I love to hike. Getting mentally lost on a trail is one of my favorite ways to recharge, exercise, and just generally feel alive. A few years ago, my favorite hiking buddies fled La-La Land for Portlandia and my hiking slagged off quite a bit.
With them gone, I still hiked a bit, but not nearly as much as before. The bulk of it that I did do, however, was with my friend Sylvie. This gave us a chance to chat and catch up while doing something healthy. And last year, a mutual friend started a Ladies Who Hike and Brunch Group on Facebook, which brought us even more opportunities to get out there into the local wilds.
This hikes were for fun, though. And they didn’t involve really pushing ourselves. For a while we had a no waterfall, no hike rule. Again, fun and certainly scenic, but not what we needed to be able to pull off a 15-20 mile day like we might need to on the John Muir Trail.
Enter our training plan. It’s begun loosely, recognizing that we regularly go up to 5 miles at a leisurely pace. Now we needed to push that 5 miles to a brisk pace and build from there. Luckily, the Santa Monica Mountains and Angeles Forest are filled with all kinds of trails very close-by! Not so luckily, it’s been a really hot October.
Our first hike official training hike was to Will Rogers State Park. It was supposed to rain and we texted back and forth quite a bit trying to decide whether or not it was worth abandoning our warm covers for the chance of a damp and dreary hike. The hike won out, and we were glad to have gone. The downside of this trail is that the loop to Inspiration Point is only two miles, so you really need to do one of the trails that connects to other parks to get any distance, or you need to do the loop multiple times. We did the loop twice and parked down the hill to make sure we got some decent distance in, but we knew that the next hike needed to push beyond.
So for our next hike, we decided on Mandeville Canyon in the hills of Brentwood. I always forget that there’s more to Brentwood than the Brentwood Country Mart (sweet rose creamery ice cream = yum). So up we drove to Brentwood. And up and up and up we went almost to the end of Mandeville Canyon Road, where we pulled over and parked on Garden Land Road (not Garden Lane Road as the directions list), and headed up a trail managed my the Santa Monica Mountains Conservancy. Note: there is limited parking on this small residential street.
There are a number of places to enter the trail, but we chose the trailhead at the end of Garden Land Road, quickly heading up Westridge DWP Access Road towards San Vicente Peak. The trail has a nice upward slope, gaining 500 feet of elevation in a little less than 1.5 miles. It then joins Westride Fire Road, or West Mandeville Fire Road (according to the official trail map). Once the trails join, heading to the right you quickly reach the summit and San Vicente Mountain Park.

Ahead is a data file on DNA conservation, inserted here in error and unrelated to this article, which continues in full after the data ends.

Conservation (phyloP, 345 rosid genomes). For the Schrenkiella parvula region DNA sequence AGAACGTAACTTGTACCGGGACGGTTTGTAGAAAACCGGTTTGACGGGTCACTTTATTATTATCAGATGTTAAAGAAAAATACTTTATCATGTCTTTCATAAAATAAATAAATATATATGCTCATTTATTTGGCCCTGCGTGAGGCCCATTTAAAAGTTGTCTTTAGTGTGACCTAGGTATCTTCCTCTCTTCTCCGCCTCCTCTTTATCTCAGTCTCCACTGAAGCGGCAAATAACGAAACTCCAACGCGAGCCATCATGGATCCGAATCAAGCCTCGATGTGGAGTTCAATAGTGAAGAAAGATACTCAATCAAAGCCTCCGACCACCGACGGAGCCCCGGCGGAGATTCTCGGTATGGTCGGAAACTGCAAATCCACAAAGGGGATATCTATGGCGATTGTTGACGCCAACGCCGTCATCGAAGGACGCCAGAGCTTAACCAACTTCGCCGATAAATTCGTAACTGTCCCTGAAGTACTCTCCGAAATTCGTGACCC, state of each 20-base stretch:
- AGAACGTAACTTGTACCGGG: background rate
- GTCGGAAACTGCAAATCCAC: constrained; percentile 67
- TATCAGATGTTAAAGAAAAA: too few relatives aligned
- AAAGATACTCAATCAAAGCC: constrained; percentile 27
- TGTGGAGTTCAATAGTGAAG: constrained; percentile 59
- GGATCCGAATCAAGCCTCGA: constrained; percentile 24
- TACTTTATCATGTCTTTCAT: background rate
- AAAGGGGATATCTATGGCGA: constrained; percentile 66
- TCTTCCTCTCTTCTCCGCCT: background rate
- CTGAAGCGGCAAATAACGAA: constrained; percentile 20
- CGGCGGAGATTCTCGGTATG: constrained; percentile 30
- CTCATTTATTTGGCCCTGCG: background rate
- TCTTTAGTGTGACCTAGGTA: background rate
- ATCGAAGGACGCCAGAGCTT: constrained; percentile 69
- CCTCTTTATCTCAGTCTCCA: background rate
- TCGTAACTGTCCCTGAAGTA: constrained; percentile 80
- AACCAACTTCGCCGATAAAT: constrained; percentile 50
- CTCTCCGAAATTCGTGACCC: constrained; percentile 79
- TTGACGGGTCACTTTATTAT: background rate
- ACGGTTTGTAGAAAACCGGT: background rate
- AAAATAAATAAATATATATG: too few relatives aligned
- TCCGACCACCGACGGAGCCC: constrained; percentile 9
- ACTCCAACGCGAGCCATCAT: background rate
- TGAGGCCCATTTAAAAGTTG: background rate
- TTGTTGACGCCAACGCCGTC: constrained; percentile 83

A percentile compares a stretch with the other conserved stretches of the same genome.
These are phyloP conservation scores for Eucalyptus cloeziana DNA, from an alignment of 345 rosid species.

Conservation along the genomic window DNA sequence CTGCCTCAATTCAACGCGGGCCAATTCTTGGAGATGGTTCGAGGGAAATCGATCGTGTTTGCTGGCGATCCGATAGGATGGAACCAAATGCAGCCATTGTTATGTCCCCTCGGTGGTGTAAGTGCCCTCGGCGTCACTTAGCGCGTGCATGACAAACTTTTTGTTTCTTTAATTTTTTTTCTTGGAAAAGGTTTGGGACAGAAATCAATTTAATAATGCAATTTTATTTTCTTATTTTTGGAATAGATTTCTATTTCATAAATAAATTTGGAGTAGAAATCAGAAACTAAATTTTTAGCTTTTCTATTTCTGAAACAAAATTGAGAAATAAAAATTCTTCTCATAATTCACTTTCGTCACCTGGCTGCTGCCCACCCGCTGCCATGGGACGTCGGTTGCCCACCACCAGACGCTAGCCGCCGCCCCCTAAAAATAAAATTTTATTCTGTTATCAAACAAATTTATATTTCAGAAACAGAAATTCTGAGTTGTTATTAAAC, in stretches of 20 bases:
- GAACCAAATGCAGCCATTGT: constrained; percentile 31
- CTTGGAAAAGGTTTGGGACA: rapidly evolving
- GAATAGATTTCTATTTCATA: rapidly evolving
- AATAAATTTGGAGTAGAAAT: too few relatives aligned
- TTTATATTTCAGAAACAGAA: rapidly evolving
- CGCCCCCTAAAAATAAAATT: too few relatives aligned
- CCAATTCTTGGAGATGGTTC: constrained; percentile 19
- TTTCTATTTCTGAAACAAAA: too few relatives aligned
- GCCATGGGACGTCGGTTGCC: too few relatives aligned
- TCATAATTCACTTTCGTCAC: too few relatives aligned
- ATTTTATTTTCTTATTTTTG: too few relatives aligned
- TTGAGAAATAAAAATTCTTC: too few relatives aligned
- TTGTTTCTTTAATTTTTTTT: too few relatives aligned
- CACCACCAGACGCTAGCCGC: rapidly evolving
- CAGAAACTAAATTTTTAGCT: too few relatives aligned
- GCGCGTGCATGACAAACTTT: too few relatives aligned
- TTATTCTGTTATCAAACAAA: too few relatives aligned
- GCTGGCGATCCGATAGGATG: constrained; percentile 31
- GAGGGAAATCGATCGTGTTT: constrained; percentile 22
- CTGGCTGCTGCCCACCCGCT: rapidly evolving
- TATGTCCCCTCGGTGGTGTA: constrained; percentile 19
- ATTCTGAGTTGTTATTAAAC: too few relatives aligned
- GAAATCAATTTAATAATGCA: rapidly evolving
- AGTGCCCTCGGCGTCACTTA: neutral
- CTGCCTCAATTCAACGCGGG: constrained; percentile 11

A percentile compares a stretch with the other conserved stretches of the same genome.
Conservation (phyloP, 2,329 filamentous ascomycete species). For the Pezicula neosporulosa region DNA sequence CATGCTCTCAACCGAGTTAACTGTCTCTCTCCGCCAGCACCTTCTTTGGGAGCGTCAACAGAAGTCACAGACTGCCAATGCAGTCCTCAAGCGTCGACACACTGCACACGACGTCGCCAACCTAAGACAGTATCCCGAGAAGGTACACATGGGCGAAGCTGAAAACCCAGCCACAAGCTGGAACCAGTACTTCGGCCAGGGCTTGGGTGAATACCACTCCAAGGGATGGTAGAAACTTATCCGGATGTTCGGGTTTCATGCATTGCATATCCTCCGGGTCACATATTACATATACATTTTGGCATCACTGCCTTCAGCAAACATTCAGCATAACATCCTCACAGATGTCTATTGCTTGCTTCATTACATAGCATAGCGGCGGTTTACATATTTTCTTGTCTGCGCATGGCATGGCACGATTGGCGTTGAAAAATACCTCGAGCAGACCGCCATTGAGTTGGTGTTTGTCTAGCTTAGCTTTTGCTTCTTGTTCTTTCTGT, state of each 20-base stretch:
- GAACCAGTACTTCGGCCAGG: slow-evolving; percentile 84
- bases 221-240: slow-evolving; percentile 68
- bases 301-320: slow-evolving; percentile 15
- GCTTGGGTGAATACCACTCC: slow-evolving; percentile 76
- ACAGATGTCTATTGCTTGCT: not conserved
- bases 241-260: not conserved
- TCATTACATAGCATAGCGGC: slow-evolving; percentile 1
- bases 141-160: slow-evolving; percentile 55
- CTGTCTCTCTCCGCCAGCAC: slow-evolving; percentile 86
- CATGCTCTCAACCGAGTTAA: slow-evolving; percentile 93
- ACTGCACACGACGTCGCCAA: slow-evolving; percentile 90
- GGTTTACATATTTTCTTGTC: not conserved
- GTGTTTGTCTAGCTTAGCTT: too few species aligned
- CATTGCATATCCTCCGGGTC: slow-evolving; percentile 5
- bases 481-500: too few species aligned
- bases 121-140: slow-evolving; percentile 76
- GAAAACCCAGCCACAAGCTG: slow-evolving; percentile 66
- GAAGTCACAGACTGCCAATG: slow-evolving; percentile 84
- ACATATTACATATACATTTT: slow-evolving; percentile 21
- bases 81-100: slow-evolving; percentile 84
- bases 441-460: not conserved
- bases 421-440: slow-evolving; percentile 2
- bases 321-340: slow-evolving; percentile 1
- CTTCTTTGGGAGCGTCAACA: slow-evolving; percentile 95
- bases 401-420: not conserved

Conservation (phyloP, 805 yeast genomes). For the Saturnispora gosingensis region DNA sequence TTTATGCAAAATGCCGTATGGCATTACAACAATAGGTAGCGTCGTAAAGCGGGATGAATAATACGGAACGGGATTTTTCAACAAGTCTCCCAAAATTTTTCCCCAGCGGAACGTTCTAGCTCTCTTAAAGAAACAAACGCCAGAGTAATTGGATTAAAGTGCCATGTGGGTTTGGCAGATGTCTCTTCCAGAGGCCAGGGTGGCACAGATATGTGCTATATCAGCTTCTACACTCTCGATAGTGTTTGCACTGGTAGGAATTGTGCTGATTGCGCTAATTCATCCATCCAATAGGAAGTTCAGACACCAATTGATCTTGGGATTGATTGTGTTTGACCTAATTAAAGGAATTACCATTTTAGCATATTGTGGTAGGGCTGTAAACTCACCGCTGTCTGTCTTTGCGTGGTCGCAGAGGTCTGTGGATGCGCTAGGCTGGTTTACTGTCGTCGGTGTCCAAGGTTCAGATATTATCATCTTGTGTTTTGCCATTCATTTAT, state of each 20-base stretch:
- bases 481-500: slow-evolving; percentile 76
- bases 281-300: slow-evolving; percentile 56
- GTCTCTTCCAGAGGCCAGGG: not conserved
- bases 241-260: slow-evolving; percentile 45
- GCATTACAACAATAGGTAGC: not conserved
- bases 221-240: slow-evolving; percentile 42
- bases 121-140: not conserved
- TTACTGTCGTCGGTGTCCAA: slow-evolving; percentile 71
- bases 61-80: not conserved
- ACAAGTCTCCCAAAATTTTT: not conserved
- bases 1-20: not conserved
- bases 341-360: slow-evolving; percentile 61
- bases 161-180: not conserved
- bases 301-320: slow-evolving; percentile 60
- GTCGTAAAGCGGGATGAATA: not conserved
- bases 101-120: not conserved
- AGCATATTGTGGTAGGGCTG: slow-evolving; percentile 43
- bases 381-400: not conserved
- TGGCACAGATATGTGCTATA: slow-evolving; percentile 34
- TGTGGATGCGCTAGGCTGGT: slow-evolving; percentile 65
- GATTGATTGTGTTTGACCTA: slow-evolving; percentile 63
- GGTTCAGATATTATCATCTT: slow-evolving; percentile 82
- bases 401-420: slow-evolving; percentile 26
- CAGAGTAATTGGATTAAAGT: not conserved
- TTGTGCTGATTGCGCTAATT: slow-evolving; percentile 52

At the Park, there are clean, maintained restrooms and water fountains, a covered picnic area, and an old military watch tower left over from the Cold War Days. You can go to the top of the tower and take 360 degree photos from the ocean to the Valley, downtown, and beyond. It was really lovely. There’s also some plaques and informational signage telling the military history of the site, which was a really interesting and unexpected treat.
We did have some confusion finding the next chunk of trail to connect with in order to make the loop. There seem to be trails going off in many directions from the Park. The one we wanted that connects to the unpaved portion of Mulholland Drive is actually paved and branches off right between the restrooms and the tower. It took us a bit of figuring, and an unfortunate conversation, to make sure we were on the right track.
This portion of the loop is a dirt road with vehicles. And it’s dirty and dusty, but it does have lovely views of the Valley. After hiking along this slowly sloping portion of the loop, we came to a parking area with a few trails branching. Again there was a moment of confusion as we tried to make sure we had the correct trail to the right. It’s the right immediately after the parking area and up the hill that connects to the return branch of the loop – Canyonback Trail.
This portion is really nice in that it breaks apart and comes together, one branch with a very even slope, and the other some more challenging pieces. At the third rejoinder, there is a branch that is Hollyhock Fire Road – the trail that took us back the the car. Well, almost all the way back. This one ends a few blocks further down the canyon, which requires walking back up through the neighborhood to get back to the car.
Overall, the 5-miles loop trail is dusty, very sunny and exposed most of the way. This made for a very hot, grimy day in temperatures inching towards 100 degrees Fahrenheit. In addition, there are many bicyclists recklessly flying along the trails, and both a large number of dog-walkers and evidence of dogs along the trails. (Seriously, you hiked the bag and the dog in, can’t you hike the bag of dog waste out? Who do you think is going to do that for you?! Be a responsible dog owner and pick up after your pet! End of rant.) Sylvie and I felt glad that we had gotten out on the trail and hiked despite the heat.
If I did this trail again, I might bring lunch for picnicking up at the Park. Overall, this was a nice hike, with great views, and some decent incline on the way up. Next time, we need a bit more distance and a bit more altitude gain.